When a Free Trial Is Anything But


Aug 2, 2021

Close-up image of a subscribe button on a website, photo by Laurence Dutton/Getty Images

Photo by Laurence Dutton/Getty Images

It may sound like a great deal: a free trial for the new app, streaming service, or website you've been wanting to try. Or that face cream, or weight loss or bodybuilding supplement. But there's a catch. You have to give the company your credit card information, and after the first month you are automatically signed up for a subscription.

If you're anything like me, you'll say to yourself, “Of course I'll remember to cancel before I have to start paying!” Then, if you're anything like me, you'll forget to cancel before the first bill lands in your inbox. In fact, last year, I paid for my in-flight WiFi subscription for months after it became clear that I wasn't going anywhere due to the COVID-19 pandemic. While some companies may genuinely want to give you a chance to try out their product or service, many are counting on the fact that you won't remember to cancel.

Subscription models, or subscription traps as they are sometimes called, often prey on people's good intentions. These companies hope consumers won't notice that they are signing up for a subscription to follow the teaser free trial, and they hope that those who do realize they are signing up for a subscription won't remember to cancel. Some bad actors make it difficult to cancel: I spent a half hour on the phone with a local newspaper that kept trying to give me better offers to stay a subscriber, despite the fact that I kept saying there was no way I wanted to stay a subscriber. The worst actors make it nearly impossible to cancel: Some companies require you to call to cancel and then never answer their phone.

Subscription models, or subscription traps as they are sometimes called, often prey on people's good intentions.

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Several years ago, my colleagues at RAND and I studied how we could address these problems. First, we focused on the problem of inattention with an experiment in which we showed people different websites for subscription products that differed in terms of how obvious we made it that people were signing up for subscriptions. Sometimes that was only in the very small print (which is the industry standard) and sometimes we wrote it as big as the name of the product. Even with the large font, more than half of the people in our experiment didn't realize that they were looking at a subscription product.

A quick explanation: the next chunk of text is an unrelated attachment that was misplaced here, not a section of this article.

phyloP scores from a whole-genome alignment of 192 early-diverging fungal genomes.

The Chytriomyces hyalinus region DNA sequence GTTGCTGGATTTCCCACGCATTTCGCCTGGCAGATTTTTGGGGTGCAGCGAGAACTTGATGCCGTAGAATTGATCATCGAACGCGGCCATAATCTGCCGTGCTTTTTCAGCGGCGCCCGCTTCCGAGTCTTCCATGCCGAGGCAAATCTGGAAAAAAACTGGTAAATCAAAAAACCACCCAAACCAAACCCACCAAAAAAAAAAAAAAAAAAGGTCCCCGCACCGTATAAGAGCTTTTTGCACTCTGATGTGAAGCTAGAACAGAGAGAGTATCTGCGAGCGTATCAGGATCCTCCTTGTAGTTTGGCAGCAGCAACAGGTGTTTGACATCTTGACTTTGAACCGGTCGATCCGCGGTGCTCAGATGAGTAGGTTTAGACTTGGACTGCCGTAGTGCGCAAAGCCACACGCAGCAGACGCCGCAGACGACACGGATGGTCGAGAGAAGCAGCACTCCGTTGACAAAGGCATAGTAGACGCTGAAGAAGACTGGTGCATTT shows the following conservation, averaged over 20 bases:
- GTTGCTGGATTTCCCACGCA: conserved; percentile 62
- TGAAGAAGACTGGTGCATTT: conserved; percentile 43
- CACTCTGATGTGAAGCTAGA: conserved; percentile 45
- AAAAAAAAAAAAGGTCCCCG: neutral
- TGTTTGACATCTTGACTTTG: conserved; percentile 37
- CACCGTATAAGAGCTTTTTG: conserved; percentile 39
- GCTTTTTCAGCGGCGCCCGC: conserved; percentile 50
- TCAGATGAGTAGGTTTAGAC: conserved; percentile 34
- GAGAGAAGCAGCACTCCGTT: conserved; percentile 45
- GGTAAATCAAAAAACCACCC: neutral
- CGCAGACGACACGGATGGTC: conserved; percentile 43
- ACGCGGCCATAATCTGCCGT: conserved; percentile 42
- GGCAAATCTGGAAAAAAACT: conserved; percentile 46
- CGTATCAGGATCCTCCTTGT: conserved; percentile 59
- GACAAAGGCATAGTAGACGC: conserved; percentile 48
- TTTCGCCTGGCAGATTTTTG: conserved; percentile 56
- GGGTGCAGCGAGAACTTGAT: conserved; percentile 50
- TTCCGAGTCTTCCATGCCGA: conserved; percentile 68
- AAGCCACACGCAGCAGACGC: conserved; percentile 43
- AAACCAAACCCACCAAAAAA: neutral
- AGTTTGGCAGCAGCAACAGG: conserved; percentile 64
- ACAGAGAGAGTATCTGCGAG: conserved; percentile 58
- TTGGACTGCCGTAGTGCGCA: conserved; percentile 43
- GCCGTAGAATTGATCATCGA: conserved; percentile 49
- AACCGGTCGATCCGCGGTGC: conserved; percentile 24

Second, we considered the problem of good intentions. We found that people were likely overconfident about their ability to remember to cancel trials on time. For example, even with reminder emails from the company, I still kept forgetting to cancel my inflight WiFi contract, because I didn't do it right away when the emails came in. Some companies are capitalizing on this problem in a different way: Helping you cancel recurring bills on your credit card is their business model.

We also considered requirements that companies make it easier to cancel these types of subscriptions. While this sounds promising in theory, companies might work around these requirements. For example, many of the worst actors are offshore companies, meaning that they are located outside of the country they are marketing to, which helps them skirt the consumer protection laws.

Ultimately, several strategies could help protect consumers from subscription traps. First, consumers could use better information to know when they are getting a free trial followed by a subscription, addressing the problem of inattention. Second, consumers may need reminders that they have a subscription so they can cancel, addressing the problem of intentions. Third, companies could actually let consumers cancel in a way that is not overly burdensome.

Still, both my research and personal experience show that sometimes these steps are insufficient to protect consumers from the companies most determined to keep consumers subscribed. To address these cases, it may be desirable to allow consumers to turn to their own credit or debit card companies and have them stop payment.

Katherine Carman is a senior economist at the nonprofit, nonpartisan RAND Corporation, director of RAND's Center for Financial and Economic Decision Making, and a professor at the Pardee RAND Graduate School.